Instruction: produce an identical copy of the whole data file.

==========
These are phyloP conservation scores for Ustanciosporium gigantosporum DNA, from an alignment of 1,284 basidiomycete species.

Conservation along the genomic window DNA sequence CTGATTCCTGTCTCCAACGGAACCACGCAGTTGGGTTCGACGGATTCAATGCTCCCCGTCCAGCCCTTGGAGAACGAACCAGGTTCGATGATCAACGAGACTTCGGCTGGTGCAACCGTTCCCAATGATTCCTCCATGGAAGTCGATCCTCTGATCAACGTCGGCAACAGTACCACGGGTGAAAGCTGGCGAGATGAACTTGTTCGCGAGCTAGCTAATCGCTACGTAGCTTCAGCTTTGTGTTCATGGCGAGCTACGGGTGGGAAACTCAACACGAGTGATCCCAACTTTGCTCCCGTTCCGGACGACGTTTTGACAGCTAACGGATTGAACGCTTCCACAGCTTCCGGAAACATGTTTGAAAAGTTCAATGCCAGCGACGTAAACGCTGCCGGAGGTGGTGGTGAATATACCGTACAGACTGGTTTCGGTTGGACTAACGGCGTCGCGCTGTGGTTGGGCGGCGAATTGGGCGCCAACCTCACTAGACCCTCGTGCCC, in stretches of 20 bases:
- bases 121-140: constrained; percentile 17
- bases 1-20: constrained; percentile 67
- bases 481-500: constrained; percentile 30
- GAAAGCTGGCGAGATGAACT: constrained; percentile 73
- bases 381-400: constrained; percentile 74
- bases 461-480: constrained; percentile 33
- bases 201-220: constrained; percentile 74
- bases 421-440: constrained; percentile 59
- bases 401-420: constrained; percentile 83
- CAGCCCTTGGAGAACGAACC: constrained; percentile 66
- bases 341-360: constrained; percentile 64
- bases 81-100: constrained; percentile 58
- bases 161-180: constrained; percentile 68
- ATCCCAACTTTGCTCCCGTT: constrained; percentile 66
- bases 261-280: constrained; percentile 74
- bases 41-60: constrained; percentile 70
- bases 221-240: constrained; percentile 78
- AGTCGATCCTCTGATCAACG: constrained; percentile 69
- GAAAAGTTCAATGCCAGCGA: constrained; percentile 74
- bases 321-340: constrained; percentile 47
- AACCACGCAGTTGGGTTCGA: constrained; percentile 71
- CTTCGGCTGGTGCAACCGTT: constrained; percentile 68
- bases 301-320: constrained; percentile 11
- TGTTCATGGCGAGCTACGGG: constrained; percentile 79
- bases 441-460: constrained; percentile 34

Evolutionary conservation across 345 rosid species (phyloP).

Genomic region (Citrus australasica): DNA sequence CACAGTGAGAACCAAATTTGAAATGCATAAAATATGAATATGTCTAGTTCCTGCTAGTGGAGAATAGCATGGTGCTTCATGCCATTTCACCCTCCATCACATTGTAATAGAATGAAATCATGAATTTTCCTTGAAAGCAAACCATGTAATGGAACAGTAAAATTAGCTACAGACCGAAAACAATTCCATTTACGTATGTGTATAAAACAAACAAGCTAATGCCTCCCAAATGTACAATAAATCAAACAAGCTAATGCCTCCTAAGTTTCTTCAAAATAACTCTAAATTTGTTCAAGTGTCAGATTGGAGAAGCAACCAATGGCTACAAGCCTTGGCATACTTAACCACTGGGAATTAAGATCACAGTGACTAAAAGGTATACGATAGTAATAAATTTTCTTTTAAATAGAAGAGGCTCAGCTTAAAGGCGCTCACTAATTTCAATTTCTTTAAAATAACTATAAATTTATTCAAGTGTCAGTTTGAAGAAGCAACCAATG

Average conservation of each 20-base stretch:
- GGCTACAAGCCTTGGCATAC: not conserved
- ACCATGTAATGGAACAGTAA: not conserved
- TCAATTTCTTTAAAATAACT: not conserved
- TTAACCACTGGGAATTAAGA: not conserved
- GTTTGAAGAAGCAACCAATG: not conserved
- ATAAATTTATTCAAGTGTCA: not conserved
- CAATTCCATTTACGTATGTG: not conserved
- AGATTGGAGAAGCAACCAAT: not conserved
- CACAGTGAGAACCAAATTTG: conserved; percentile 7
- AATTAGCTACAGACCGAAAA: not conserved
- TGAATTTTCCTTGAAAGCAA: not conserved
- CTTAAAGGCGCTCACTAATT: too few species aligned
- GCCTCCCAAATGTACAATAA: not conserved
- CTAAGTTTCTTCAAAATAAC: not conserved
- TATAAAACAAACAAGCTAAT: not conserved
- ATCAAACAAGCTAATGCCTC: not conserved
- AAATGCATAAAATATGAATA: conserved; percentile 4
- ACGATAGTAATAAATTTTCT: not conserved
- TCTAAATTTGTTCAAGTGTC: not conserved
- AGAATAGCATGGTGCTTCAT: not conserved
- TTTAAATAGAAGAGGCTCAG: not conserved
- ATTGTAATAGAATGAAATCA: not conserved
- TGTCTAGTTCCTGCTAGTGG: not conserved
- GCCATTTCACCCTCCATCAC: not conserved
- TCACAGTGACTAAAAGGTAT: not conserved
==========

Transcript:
These are phyloP conservation scores for Ustanciosporium gigantosporum DNA, from an alignment of 1,284 basidiomycete species.

Conservation along the genomic window DNA sequence CTGATTCCTGTCTCCAACGGAACCACGCAGTTGGGTTCGACGGATTCAATGCTCCCCGTCCAGCCCTTGGAGAACGAACCAGGTTCGATGATCAACGAGACTTCGGCTGGTGCAACCGTTCCCAATGATTCCTCCATGGAAGTCGATCCTCTGATCAACGTCGGCAACAGTACCACGGGTGAAAGCTGGCGAGATGAACTTGTTCGCGAGCTAGCTAATCGCTACGTAGCTTCAGCTTTGTGTTCATGGCGAGCTACGGGTGGGAAACTCAACACGAGTGATCCCAACTTTGCTCCCGTTCCGGACGACGTTTTGACAGCTAACGGATTGAACGCTTCCACAGCTTCCGGAAACATGTTTGAAAAGTTCAATGCCAGCGACGTAAACGCTGCCGGAGGTGGTGGTGAATATACCGTACAGACTGGTTTCGGTTGGACTAACGGCGTCGCGCTGTGGTTGGGCGGCGAATTGGGCGCCAACCTCACTAGACCCTCGTGCCC, in stretches of 20 bases:
- bases 121-140: constrained; percentile 17
- bases 1-20: constrained; percentile 67
- bases 481-500: constrained; percentile 30
- GAAAGCTGGCGAGATGAACT: constrained; percentile 73
- bases 381-400: constrained; percentile 74
- bases 461-480: constrained; percentile 33
- bases 201-220: constrained; percentile 74
- bases 421-440: constrained; percentile 59
- bases 401-420: constrained; percentile 83
- CAGCCCTTGGAGAACGAACC: constrained; percentile 66
- bases 341-360: constrained; percentile 64
- bases 81-100: constrained; percentile 58
- bases 161-180: constrained; percentile 68
- ATCCCAACTTTGCTCCCGTT: constrained; percentile 66
- bases 261-280: constrained; percentile 74
- bases 41-60: constrained; percentile 70
- bases 221-240: constrained; percentile 78
- AGTCGATCCTCTGATCAACG: constrained; percentile 69
- GAAAAGTTCAATGCCAGCGA: constrained; percentile 74
- bases 321-340: constrained; percentile 47
- AACCACGCAGTTGGGTTCGA: constrained; percentile 71
- CTTCGGCTGGTGCAACCGTT: constrained; percentile 68
- bases 301-320: constrained; percentile 11
- TGTTCATGGCGAGCTACGGG: constrained; percentile 79
- bases 441-460: constrained; percentile 34

Evolutionary conservation across 345 rosid species (phyloP).

Genomic region (Citrus australasica): DNA sequence CACAGTGAGAACCAAATTTGAAATGCATAAAATATGAATATGTCTAGTTCCTGCTAGTGGAGAATAGCATGGTGCTTCATGCCATTTCACCCTCCATCACATTGTAATAGAATGAAATCATGAATTTTCCTTGAAAGCAAACCATGTAATGGAACAGTAAAATTAGCTACAGACCGAAAACAATTCCATTTACGTATGTGTATAAAACAAACAAGCTAATGCCTCCCAAATGTACAATAAATCAAACAAGCTAATGCCTCCTAAGTTTCTTCAAAATAACTCTAAATTTGTTCAAGTGTCAGATTGGAGAAGCAACCAATGGCTACAAGCCTTGGCATACTTAACCACTGGGAATTAAGATCACAGTGACTAAAAGGTATACGATAGTAATAAATTTTCTTTTAAATAGAAGAGGCTCAGCTTAAAGGCGCTCACTAATTTCAATTTCTTTAAAATAACTATAAATTTATTCAAGTGTCAGTTTGAAGAAGCAACCAATG

Average conservation of each 20-base stretch:
- GGCTACAAGCCTTGGCATAC: not conserved
- ACCATGTAATGGAACAGTAA: not conserved
- TCAATTTCTTTAAAATAACT: not conserved
- TTAACCACTGGGAATTAAGA: not conserved
- GTTTGAAGAAGCAACCAATG: not conserved
- ATAAATTTATTCAAGTGTCA: not conserved
- CAATTCCATTTACGTATGTG: not conserved
- AGATTGGAGAAGCAACCAAT: not conserved
- CACAGTGAGAACCAAATTTG: conserved; percentile 7
- AATTAGCTACAGACCGAAAA: not conserved
- TGAATTTTCCTTGAAAGCAA: not conserved
- CTTAAAGGCGCTCACTAATT: too few species aligned
- GCCTCCCAAATGTACAATAA: not conserved
- CTAAGTTTCTTCAAAATAAC: not conserved
- TATAAAACAAACAAGCTAAT: not conserved
- ATCAAACAAGCTAATGCCTC: not conserved
- AAATGCATAAAATATGAATA: conserved; percentile 4
- ACGATAGTAATAAATTTTCT: not conserved
- TCTAAATTTGTTCAAGTGTC: not conserved
- AGAATAGCATGGTGCTTCAT: not conserved
- TTTAAATAGAAGAGGCTCAG: not conserved
- ATTGTAATAGAATGAAATCA: not conserved
- TGTCTAGTTCCTGCTAGTGG: not conserved
- GCCATTTCACCCTCCATCAC: not conserved
- TCACAGTGACTAAAAGGTAT: not conserved